Can you believe a brand new year is just a couple of days away? And it’s time to make those resolutions for the coming year, (not that I even remember what mine were at the beginning of this past year! Do you?).
While pondering what I wanted put down on my list of possible resolutions, I decided to come up with something different rather than the standard ones: lose weight, eat healthier, exercise more, spend more time with family, to get out of debt, etc. You know, something I could actually complete or stick with for a change. Then a question surfaced unexpectedly in my mind, “How did this New Year’s resolution thing get started anyway?”
Turns out, according to Wikipedia, this tradition of making resolutions for the new year is believed to have first started among the ancient Babylonians around 4,000 years ago. Although this was done around the time Spring crops were planted, they made promises in order to get on the good side of the gods and to begin the year off right by vowing to pay off debts and by returning borrowed farm equipment. The ancient Egyptians did it at the beginning of the year when the Nile flooded, and Romans did it at the beginning of the year in the month of Janus (January). In Medieval times, knights took what was called a “peacock vow”. They placed their hands on a live or a roasted peacock and recommitted their lives to chivalry. I gather this bird was looked upon as noble and a symbol of royalty.
And so it carried on through the centuries. But I began to notice a common thread weaving them together, and it was the desire to do better or to be better in order to get on God’s good side, or to make themselves feel better about themselves. What a hard and impossible burden to bear and maintain through the year. If they messed up did that mean God was going to punish them somehow? Or something bad would happen? That they couldn’t do anything right? That they weren’t worth much because they couldn’t do it?
Of course, being the human beings we all are, they failed and today, I can’t keep my resolutions any better. I think it’s because the focus is on me and not on God. I turn my resolutions into idols. They come first and I obsess about them. But what if I took God at his word? What if the Gospel is right and I am made right with God by faith alone in Christ alone. What if I put everything in my life in line with the Gospel? Then my focus changes to God and not on me.
So let’s ask the question, “What is the Gospel?” Is it just that Jesus came and died for us so we get to go to heaven? That’s an important part of it, yes, but the Gospel is so much more. It’s the “good news”, the major announcement on TV, the front headline in the newspaper that God himself broke into this world to begin to take it back. The Gospel shows us through the example of Jesus in the Bible what Kingdom living is supposed to look like here and now. It’s about giving humankind back their proper identity and purpose. It’s God providing a way to make us right with Him, and to forever keep us right with Him. It’s knowing that we are free from rules and regulations to try and make us right with God. It frees us from continually failing in our efforts, feeling guilty, and then trying harder to succeed or to be accepted. If you believe that we are made right with God by faith alone in Christ alone, you can’t do one thing to make God love you more or accept you more than He does right now. His acceptance of us is based on what Jesus did on the cross for us, not what we do for God. We can’t do it ourselves as our yearly resolutions prove.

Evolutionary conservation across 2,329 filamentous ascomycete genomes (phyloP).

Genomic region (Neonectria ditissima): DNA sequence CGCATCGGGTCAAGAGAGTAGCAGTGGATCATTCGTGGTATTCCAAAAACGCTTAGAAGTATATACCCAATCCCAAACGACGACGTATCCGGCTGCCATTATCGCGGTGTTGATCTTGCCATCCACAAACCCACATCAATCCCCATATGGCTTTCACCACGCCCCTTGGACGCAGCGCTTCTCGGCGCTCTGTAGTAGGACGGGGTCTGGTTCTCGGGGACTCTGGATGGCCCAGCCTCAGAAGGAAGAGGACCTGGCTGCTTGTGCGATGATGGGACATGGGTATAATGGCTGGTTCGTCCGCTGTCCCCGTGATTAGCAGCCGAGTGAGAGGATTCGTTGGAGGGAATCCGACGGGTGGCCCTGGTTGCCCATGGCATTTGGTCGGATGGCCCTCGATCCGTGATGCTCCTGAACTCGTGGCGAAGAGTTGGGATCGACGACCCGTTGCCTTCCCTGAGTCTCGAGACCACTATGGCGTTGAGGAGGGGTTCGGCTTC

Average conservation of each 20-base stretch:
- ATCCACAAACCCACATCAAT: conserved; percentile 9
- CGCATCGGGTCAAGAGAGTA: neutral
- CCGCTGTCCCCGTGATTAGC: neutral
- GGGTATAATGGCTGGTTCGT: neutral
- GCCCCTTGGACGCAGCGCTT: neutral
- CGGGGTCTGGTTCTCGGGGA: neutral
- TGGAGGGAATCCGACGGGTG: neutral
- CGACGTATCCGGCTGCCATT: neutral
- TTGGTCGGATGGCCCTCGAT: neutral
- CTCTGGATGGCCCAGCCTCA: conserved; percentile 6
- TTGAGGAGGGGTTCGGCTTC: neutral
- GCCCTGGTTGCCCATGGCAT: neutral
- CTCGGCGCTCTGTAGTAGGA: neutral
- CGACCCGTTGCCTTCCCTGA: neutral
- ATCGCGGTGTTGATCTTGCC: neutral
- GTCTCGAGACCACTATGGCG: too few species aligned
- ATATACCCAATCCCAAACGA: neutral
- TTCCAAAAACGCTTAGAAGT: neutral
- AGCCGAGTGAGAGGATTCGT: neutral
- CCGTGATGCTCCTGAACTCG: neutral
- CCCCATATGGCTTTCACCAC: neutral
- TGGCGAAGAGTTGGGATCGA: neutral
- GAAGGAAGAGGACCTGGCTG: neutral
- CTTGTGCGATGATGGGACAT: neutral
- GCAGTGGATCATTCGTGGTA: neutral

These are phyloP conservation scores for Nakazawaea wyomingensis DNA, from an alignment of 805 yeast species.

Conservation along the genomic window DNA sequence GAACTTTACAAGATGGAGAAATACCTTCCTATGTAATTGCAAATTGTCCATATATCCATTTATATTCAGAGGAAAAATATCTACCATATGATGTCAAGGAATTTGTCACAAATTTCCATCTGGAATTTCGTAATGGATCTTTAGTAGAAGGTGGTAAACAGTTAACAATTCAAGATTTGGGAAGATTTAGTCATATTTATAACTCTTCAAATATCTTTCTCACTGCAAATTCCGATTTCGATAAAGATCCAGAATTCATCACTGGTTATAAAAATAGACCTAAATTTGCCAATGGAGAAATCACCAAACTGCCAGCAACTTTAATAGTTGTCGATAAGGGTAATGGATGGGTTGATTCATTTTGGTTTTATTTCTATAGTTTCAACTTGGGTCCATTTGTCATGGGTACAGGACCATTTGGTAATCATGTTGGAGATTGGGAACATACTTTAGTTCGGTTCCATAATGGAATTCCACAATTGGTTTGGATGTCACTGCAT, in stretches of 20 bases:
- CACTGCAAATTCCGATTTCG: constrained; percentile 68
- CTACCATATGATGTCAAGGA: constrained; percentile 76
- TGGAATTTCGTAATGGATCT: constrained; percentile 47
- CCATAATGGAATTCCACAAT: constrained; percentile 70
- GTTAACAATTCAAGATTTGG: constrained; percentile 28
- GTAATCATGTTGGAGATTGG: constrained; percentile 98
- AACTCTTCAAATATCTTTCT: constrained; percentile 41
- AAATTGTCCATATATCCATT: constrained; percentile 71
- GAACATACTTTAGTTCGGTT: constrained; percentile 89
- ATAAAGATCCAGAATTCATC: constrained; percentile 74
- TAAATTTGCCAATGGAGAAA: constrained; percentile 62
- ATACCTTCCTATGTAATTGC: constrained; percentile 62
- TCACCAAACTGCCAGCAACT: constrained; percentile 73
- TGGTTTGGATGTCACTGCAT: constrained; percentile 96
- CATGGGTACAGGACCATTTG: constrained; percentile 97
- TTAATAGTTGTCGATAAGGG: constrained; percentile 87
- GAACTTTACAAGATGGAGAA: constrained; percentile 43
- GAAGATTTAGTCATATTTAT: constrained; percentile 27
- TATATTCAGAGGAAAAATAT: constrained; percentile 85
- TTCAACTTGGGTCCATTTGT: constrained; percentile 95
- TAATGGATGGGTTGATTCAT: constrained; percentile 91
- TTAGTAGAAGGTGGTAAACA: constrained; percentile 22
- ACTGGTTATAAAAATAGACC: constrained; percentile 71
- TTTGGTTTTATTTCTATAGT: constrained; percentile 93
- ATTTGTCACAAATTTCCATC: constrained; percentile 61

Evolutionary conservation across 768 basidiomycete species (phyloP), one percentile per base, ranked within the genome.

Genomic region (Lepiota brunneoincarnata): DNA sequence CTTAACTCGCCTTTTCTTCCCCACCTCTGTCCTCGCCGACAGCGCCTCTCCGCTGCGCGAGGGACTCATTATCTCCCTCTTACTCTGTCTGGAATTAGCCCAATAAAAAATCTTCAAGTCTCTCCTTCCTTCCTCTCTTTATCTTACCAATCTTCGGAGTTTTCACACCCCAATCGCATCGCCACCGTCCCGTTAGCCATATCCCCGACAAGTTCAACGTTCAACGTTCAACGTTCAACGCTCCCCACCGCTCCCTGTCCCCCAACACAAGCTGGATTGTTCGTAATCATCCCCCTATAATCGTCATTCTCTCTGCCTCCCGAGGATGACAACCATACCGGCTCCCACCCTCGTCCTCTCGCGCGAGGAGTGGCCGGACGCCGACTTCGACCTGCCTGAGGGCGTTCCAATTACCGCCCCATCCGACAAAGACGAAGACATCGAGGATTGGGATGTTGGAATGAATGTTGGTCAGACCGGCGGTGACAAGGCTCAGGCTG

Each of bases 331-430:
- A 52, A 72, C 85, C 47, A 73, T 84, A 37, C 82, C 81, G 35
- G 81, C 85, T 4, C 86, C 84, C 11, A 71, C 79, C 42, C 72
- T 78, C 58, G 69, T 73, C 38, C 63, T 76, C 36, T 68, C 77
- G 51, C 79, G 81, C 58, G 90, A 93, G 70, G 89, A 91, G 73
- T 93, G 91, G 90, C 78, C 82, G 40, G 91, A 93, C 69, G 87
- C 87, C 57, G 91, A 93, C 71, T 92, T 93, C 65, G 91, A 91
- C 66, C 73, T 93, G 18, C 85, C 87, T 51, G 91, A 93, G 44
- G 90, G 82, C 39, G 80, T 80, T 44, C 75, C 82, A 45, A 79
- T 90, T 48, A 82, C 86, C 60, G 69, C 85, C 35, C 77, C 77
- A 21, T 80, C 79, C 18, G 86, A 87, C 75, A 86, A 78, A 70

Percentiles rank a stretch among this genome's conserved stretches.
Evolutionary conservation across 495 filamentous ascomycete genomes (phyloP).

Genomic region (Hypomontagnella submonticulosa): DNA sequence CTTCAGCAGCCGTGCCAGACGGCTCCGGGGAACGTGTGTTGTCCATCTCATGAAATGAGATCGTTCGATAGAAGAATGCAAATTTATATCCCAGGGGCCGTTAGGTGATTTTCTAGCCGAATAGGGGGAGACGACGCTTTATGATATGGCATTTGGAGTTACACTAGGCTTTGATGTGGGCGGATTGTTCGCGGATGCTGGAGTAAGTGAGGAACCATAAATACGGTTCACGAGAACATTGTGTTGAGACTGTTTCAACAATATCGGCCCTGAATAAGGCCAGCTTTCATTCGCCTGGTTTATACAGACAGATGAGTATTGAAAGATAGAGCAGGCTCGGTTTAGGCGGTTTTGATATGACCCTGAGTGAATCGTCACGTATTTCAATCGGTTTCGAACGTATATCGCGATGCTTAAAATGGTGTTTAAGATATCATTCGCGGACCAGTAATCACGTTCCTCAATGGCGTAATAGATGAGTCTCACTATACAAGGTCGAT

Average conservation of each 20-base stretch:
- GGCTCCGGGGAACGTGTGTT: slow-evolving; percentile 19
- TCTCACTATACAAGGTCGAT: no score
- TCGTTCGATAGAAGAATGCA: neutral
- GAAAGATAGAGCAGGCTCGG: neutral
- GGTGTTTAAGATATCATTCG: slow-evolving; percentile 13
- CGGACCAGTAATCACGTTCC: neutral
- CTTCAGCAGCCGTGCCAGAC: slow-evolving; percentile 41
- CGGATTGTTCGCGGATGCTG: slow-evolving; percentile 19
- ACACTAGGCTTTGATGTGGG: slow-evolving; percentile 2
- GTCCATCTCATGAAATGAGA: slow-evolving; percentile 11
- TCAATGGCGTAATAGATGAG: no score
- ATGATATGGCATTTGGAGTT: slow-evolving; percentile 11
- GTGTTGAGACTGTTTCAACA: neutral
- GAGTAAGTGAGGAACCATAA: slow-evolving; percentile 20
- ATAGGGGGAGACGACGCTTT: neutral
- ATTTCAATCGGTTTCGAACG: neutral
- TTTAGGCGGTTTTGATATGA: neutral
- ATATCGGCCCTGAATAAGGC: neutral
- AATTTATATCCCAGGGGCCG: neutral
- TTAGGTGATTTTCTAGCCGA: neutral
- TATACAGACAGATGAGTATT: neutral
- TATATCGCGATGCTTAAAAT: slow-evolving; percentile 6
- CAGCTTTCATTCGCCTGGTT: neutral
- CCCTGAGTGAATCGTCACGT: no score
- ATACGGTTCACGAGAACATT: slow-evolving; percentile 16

What it all comes down to is that I need to love Jesus more than my own agenda. Once that happens the decisions and choices I make are out of love and gratitude for what God has done, not from the mindset to do more so I can get more from God or if something bad happens in my life I must have done something to make God angry. That’s a never ending circle where I’ll always end up right back where I began or worse, and isn’t that what these New Year’s resolutions seem to do?
So my New Year’s resolution is to remember the Gospel everyday. To look at it with fresh eyes each morning and see the world as God sees it, to see people as God sees them, and to line myself up with it, not make the Gospel line up with me. I believe a lot of my “resolutions” will begin to look a lot different next year.
How about you?